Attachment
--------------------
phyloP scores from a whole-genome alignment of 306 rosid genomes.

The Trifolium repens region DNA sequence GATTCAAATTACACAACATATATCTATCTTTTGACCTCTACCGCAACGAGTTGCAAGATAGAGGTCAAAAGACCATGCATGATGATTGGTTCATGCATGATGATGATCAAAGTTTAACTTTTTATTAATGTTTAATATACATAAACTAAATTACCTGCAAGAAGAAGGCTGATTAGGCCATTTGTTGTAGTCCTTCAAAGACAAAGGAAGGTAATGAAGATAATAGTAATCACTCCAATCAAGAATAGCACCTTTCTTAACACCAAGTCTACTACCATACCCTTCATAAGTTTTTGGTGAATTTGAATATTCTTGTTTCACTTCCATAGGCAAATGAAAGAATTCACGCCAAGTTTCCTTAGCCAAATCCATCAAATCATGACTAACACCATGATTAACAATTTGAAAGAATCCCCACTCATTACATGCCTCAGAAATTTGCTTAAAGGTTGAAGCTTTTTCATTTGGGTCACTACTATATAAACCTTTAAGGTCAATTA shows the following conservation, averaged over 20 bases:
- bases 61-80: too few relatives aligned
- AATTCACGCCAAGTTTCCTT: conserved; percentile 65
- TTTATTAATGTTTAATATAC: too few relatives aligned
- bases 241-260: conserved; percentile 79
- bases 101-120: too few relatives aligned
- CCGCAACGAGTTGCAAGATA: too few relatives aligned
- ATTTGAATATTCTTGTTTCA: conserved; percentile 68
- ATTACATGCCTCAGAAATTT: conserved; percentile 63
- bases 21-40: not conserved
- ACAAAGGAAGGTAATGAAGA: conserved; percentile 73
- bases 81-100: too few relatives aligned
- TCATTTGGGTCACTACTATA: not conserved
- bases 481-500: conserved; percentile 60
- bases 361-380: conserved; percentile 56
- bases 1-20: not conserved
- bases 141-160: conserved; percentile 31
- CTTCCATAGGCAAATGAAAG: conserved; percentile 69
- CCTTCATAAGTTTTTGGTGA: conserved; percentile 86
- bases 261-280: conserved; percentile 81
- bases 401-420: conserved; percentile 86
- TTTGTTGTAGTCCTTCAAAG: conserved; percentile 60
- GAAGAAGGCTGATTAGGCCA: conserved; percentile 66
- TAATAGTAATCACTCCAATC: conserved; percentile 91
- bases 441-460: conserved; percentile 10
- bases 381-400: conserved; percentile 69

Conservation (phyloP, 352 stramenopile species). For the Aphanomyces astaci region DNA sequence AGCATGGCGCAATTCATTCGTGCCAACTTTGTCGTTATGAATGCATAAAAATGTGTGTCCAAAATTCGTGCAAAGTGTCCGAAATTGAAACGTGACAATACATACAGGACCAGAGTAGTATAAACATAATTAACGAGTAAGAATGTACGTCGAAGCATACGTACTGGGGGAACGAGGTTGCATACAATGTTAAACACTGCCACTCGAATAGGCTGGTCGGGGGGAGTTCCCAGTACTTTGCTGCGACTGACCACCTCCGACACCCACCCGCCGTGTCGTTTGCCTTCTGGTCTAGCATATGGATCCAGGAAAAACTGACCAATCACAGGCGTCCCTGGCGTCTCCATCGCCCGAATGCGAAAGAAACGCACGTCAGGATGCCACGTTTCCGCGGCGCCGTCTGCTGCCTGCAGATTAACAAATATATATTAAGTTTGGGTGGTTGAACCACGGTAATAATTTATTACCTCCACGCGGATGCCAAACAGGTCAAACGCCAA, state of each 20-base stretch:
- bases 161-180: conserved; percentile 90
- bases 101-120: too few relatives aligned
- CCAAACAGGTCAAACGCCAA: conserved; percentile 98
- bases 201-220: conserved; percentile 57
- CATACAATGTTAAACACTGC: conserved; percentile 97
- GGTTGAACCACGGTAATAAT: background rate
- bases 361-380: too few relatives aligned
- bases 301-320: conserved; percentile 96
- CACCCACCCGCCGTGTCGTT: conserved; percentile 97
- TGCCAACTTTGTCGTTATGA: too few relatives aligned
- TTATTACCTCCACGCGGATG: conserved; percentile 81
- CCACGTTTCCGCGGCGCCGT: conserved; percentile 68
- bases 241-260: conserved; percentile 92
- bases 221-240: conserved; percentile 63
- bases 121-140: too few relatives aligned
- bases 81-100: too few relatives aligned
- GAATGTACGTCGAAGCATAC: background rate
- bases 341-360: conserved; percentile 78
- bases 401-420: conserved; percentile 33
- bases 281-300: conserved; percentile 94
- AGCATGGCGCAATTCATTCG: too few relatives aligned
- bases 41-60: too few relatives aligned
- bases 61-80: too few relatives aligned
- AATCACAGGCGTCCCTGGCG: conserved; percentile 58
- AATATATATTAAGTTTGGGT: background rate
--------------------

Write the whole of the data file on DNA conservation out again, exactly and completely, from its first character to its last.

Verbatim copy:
phyloP scores from a whole-genome alignment of 306 rosid genomes.

The Trifolium repens region DNA sequence GATTCAAATTACACAACATATATCTATCTTTTGACCTCTACCGCAACGAGTTGCAAGATAGAGGTCAAAAGACCATGCATGATGATTGGTTCATGCATGATGATGATCAAAGTTTAACTTTTTATTAATGTTTAATATACATAAACTAAATTACCTGCAAGAAGAAGGCTGATTAGGCCATTTGTTGTAGTCCTTCAAAGACAAAGGAAGGTAATGAAGATAATAGTAATCACTCCAATCAAGAATAGCACCTTTCTTAACACCAAGTCTACTACCATACCCTTCATAAGTTTTTGGTGAATTTGAATATTCTTGTTTCACTTCCATAGGCAAATGAAAGAATTCACGCCAAGTTTCCTTAGCCAAATCCATCAAATCATGACTAACACCATGATTAACAATTTGAAAGAATCCCCACTCATTACATGCCTCAGAAATTTGCTTAAAGGTTGAAGCTTTTTCATTTGGGTCACTACTATATAAACCTTTAAGGTCAATTA shows the following conservation, averaged over 20 bases:
- bases 61-80: too few relatives aligned
- AATTCACGCCAAGTTTCCTT: conserved; percentile 65
- TTTATTAATGTTTAATATAC: too few relatives aligned
- bases 241-260: conserved; percentile 79
- bases 101-120: too few relatives aligned
- CCGCAACGAGTTGCAAGATA: too few relatives aligned
- ATTTGAATATTCTTGTTTCA: conserved; percentile 68
- ATTACATGCCTCAGAAATTT: conserved; percentile 63
- bases 21-40: not conserved
- ACAAAGGAAGGTAATGAAGA: conserved; percentile 73
- bases 81-100: too few relatives aligned
- TCATTTGGGTCACTACTATA: not conserved
- bases 481-500: conserved; percentile 60
- bases 361-380: conserved; percentile 56
- bases 1-20: not conserved
- bases 141-160: conserved; percentile 31
- CTTCCATAGGCAAATGAAAG: conserved; percentile 69
- CCTTCATAAGTTTTTGGTGA: conserved; percentile 86
- bases 261-280: conserved; percentile 81
- bases 401-420: conserved; percentile 86
- TTTGTTGTAGTCCTTCAAAG: conserved; percentile 60
- GAAGAAGGCTGATTAGGCCA: conserved; percentile 66
- TAATAGTAATCACTCCAATC: conserved; percentile 91
- bases 441-460: conserved; percentile 10
- bases 381-400: conserved; percentile 69

Conservation (phyloP, 352 stramenopile species). For the Aphanomyces astaci region DNA sequence AGCATGGCGCAATTCATTCGTGCCAACTTTGTCGTTATGAATGCATAAAAATGTGTGTCCAAAATTCGTGCAAAGTGTCCGAAATTGAAACGTGACAATACATACAGGACCAGAGTAGTATAAACATAATTAACGAGTAAGAATGTACGTCGAAGCATACGTACTGGGGGAACGAGGTTGCATACAATGTTAAACACTGCCACTCGAATAGGCTGGTCGGGGGGAGTTCCCAGTACTTTGCTGCGACTGACCACCTCCGACACCCACCCGCCGTGTCGTTTGCCTTCTGGTCTAGCATATGGATCCAGGAAAAACTGACCAATCACAGGCGTCCCTGGCGTCTCCATCGCCCGAATGCGAAAGAAACGCACGTCAGGATGCCACGTTTCCGCGGCGCCGTCTGCTGCCTGCAGATTAACAAATATATATTAAGTTTGGGTGGTTGAACCACGGTAATAATTTATTACCTCCACGCGGATGCCAAACAGGTCAAACGCCAA, state of each 20-base stretch:
- bases 161-180: conserved; percentile 90
- bases 101-120: too few relatives aligned
- CCAAACAGGTCAAACGCCAA: conserved; percentile 98
- bases 201-220: conserved; percentile 57
- CATACAATGTTAAACACTGC: conserved; percentile 97
- GGTTGAACCACGGTAATAAT: background rate
- bases 361-380: too few relatives aligned
- bases 301-320: conserved; percentile 96
- CACCCACCCGCCGTGTCGTT: conserved; percentile 97
- TGCCAACTTTGTCGTTATGA: too few relatives aligned
- TTATTACCTCCACGCGGATG: conserved; percentile 81
- CCACGTTTCCGCGGCGCCGT: conserved; percentile 68
- bases 241-260: conserved; percentile 92
- bases 221-240: conserved; percentile 63
- bases 121-140: too few relatives aligned
- bases 81-100: too few relatives aligned
- GAATGTACGTCGAAGCATAC: background rate
- bases 341-360: conserved; percentile 78
- bases 401-420: conserved; percentile 33
- bases 281-300: conserved; percentile 94
- AGCATGGCGCAATTCATTCG: too few relatives aligned
- bases 41-60: too few relatives aligned
- bases 61-80: too few relatives aligned
- AATCACAGGCGTCCCTGGCG: conserved; percentile 58
- AATATATATTAAGTTTGGGT: background rate